Foods: Cookbookery, Reviews, Tasty Muffins, Something Old, a Delicious stew and a winner
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I was sent several cookbooks in early December to review and I’m sorry to say that with all that has been going on I am only just now finally getting to them!
The first one I was sent was “The Everything Indian Slow Cooker Cookbook,” by Prerna Singh. This paperback cookery book features 300 recipes and instructions for building a masaledaani (spice box), and shows you how to create authentic Indian recipes in just a few simple steps.
In The Everything Indian Slow Cooker Cookbook You’ll Enjoy Crafting Delightful Delicacies Like:
- Spicy Chicken Stew
- Curried Tempeh in Coconut Cream
- Chili Coconut Chicken (Mangalorian Murgh Gassi)
- And Many More!
In all honesty I have not had time to use this book, but the recipes look sound and quite easy to do. I think if you enjoy Indian food, you would enjoy this book. The only drawback to my way of thinking is that there are no photographs and I really do prefer cookery books which have photographs. Realistically speaking however, most Indian food is not all that photogenic, so . . .
I do look forward to cooking some of the recipes once I get over my cold, and have earmarked several for trying.
The Everything Indian Slow Cooker Cookbook
by Prerna Singh
Published by Adams Media
ISBN – 13: 978-1-4405-4268-1
ISBN – 10: 1-4405-4168-X
$ 16.95 (CAN $ 17.99)
The Second cookbook I was sent was The Everything Pressure Cooker Cookbook, by Pamela Rice Hahn. I am afraid that I don’t own a pressure cooker, so I won’t be able to test any of the recipes in this book, as merely having the book doesn’t justify the expense of buying a pressure cooker. I have always been slightly afraid of Pressure Cookers as when I was a child one of our neighbors had hers explode, burning her terribly in the process. I know that modern day pressure cookers are probably a lot safer . . . but I just have this fear of them.
- Roasted Red Bell Pepper Pesto
- Cranberry-Braised Turkey Breast
- Balsamic Pork Chops with Figs
- Halibut in Black Olive Sauce
- Peanut Butter and Fudge Cheesecake
For that slow-cooked taste in far less time, a pressure cooker is the perfect solution.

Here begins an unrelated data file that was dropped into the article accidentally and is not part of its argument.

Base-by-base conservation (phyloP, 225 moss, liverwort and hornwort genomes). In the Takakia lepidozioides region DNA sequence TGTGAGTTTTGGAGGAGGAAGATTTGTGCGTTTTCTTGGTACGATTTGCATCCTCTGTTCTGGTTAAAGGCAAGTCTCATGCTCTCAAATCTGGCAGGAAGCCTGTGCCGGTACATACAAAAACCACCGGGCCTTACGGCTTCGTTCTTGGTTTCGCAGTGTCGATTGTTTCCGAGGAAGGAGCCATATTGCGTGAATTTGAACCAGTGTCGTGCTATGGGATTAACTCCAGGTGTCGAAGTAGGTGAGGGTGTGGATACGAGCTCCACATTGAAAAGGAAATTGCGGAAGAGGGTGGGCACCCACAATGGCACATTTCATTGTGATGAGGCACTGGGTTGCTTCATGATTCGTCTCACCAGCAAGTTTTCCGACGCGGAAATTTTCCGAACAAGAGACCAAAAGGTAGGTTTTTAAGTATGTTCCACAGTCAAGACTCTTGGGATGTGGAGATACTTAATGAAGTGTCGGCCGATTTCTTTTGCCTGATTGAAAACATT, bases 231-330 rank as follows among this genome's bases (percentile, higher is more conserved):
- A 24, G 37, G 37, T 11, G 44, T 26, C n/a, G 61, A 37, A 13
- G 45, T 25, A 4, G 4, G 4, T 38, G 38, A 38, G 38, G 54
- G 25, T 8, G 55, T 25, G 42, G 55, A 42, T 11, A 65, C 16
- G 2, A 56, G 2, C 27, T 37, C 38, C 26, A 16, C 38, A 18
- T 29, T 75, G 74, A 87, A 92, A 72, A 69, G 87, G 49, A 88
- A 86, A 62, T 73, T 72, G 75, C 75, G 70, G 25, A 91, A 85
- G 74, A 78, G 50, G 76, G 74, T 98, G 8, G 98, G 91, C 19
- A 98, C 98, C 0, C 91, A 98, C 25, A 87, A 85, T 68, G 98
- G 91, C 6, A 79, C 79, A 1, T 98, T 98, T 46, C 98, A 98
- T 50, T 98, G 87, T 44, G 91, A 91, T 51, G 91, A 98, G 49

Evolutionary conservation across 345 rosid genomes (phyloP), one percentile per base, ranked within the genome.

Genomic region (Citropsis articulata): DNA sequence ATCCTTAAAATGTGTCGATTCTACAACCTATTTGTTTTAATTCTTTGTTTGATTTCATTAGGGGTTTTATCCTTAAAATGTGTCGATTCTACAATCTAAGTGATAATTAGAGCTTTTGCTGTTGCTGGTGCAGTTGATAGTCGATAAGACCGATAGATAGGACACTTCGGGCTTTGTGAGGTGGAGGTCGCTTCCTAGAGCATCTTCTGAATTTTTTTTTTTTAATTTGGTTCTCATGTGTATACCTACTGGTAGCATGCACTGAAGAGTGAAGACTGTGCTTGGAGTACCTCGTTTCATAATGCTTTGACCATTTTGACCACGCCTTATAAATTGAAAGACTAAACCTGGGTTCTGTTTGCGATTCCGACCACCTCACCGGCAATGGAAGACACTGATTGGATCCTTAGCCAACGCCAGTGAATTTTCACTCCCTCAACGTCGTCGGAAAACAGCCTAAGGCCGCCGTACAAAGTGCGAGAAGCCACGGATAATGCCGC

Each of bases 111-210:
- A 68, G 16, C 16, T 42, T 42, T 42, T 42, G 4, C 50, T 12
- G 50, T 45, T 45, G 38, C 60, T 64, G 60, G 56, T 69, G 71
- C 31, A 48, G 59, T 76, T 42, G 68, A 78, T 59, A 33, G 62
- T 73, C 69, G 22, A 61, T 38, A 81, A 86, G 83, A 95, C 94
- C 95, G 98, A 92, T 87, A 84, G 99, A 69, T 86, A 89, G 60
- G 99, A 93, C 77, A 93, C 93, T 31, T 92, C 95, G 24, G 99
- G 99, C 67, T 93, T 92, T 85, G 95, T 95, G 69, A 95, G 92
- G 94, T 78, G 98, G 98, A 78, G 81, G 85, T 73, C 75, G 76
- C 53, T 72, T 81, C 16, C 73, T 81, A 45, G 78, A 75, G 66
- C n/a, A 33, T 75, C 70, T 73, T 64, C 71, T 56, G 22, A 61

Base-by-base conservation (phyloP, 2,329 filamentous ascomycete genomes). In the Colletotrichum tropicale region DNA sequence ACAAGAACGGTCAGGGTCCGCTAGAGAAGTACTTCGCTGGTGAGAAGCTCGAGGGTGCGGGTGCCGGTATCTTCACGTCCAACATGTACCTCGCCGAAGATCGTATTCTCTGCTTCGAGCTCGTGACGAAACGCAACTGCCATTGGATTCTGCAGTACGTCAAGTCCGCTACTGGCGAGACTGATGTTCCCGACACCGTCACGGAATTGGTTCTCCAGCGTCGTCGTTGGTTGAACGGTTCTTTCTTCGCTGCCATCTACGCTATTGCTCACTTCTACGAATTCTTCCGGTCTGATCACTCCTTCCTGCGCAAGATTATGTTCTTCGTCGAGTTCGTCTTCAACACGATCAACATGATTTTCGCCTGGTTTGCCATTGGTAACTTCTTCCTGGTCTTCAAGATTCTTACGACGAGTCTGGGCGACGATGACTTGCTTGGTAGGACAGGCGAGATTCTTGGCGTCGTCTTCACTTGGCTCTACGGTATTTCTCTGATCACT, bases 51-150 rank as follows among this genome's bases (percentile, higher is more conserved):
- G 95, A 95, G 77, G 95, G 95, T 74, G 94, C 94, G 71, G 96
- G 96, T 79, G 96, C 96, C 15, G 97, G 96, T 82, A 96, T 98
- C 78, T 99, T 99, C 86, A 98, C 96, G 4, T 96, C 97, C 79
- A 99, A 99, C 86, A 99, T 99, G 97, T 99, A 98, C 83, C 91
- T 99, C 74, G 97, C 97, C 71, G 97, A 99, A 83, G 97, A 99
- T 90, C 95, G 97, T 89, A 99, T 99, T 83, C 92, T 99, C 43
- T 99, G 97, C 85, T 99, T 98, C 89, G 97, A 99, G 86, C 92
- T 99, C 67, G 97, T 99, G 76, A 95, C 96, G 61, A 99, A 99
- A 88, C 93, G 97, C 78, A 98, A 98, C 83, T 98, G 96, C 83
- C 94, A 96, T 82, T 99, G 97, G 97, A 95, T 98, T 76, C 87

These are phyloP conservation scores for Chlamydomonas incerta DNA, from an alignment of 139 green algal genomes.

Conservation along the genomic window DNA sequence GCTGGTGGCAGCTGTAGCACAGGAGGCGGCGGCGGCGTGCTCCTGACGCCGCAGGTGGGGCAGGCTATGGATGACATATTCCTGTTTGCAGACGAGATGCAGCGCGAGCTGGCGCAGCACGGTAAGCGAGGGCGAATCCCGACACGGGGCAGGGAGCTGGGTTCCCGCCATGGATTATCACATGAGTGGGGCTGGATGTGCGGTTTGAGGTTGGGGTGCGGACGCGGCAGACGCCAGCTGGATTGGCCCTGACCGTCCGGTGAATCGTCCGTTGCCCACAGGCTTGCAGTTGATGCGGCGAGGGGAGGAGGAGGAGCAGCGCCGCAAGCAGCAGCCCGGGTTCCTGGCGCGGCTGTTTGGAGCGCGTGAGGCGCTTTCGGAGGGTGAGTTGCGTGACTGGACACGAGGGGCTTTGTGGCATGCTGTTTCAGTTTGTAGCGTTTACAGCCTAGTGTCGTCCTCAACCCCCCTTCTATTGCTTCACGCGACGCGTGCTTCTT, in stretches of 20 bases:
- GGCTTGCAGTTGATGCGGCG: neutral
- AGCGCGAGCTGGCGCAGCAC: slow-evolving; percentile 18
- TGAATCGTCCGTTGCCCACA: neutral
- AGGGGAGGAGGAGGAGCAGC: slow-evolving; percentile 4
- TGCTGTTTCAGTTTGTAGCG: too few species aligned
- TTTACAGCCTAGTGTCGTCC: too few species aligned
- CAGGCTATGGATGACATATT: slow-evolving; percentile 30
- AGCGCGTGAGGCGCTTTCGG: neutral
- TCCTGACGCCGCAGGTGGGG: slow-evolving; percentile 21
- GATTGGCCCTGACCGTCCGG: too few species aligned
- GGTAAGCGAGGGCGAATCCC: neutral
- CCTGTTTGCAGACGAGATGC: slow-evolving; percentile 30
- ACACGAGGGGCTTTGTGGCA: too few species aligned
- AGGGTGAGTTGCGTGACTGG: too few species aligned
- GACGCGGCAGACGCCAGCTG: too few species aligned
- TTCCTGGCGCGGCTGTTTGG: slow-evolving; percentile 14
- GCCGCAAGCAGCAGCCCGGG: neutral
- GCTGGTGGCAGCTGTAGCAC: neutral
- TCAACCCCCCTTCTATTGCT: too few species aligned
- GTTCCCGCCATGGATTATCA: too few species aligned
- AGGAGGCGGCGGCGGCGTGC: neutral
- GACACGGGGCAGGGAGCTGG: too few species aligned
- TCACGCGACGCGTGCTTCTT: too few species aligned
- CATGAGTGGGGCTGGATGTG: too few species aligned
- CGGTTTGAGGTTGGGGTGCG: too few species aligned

The Everything Pressure Cooker Cookbook
by Pamela Hahn
Published by Adams Media
$ 16.95 (CAN $ 17.99)
The third cookbook I was sent was “Moufflet by Kelly Jaggers, author of Not So Humble Pies, and of the blog Evil Shenanigans.
I love this book. I found it completely delightful . . . with fabulous photos and a beautifully tasty sounding selection of more than 100 GOURMET muffin recipes! I do love muffins, I do . . . I do . . . I do. In fact if there is any problem with this book at all it is that it’s terribly hard to make up your mind which ones you are going to bake as each one sounds and LOOKS more delicious than the last! There are four chapters of muffins:
- Uniquely Sweet Creations
- Hearty Fruits, Nuts, and Oats
- Brunch, Lunch, and Dinner Muffins
- Savory, Spicy, and a Little Sweet
I chose to bake as my first muffin from the book, the Cranberry Orange Streusel Muffins and as you can see they turned out really lovely.
The instructions were very thorough and easy to follow and as you can see . . . they turned out beautifully. We rather quite enjoyed them a LOT! They were the perfect holiday muffin.
*Cranberry Orange Streusel Muffins*
Freshly squeezed orange juice and tangy cranberries make up these lovely muffins, capped with a delicious lightly spiced streusel crumble.
1 cup fresh orange juice (250ml)
1 cup dried cranberries (150g)
2 cups all purpose flour (200g plain)
1 tsp baking powder
3/4 tsp bicarbonate of soda
1/2 tsp salt
1/4 tsp cinnamon
1 cup packed soft light brown sugar (200g)
1/3 cup canola or vegetable oil (78ml)
1 tsp vanilla
1 TBS fresh orange zest
3/4 cup buttermilk (178ml)
2 medium free range eggs
1 recipe Streusel Crumble (see below)
Combine the orange juice and cranberries in a saucepan and bring to the boil. Remove from the heat and allow to cool completely. Strain the cranberries, Make the streusel crumble and set aside.
Preheat the oven to 180*C/350*F/ gas mark 5. Butter 18 medium muffin cups well, spray with nonstick spray, or line with paper liners. Set aside.
Sift together the flour, soda, baking powder, salt, cinnamon and brown sugar into a large bowl. Stir in the brown sugar. Whisk the buttermilk, orange zest, oil, vanilla and eggs together in a beaker. Add all at once to the flour mixture. Mix just to combine. Fold in the cranberries. Do not overmix.
Divide the mixture between the muffin cups. Sprinkle with the streusel crumble. Bake for 18 to 20 minutes, or until the tops spring back when lightly touched. Cool in the pan for several minutes before tipping out onto a wire rack to finish cooling. Enjoy warm.
Makes enough for 18 muffins
1/2 cup all purpose flour (50g)
1/2 cup granulated sugar (95g)
1/8 tsp ground allspice
1/4 cup butter, chilled (4 TBS)
Combine the flour, sugar, allspice and salt together in a bowl. Using your fingers, rub in the butter until the mixture clumps and all the dry ingredients are coated with butter. Cover and chill for 10 minutes before use.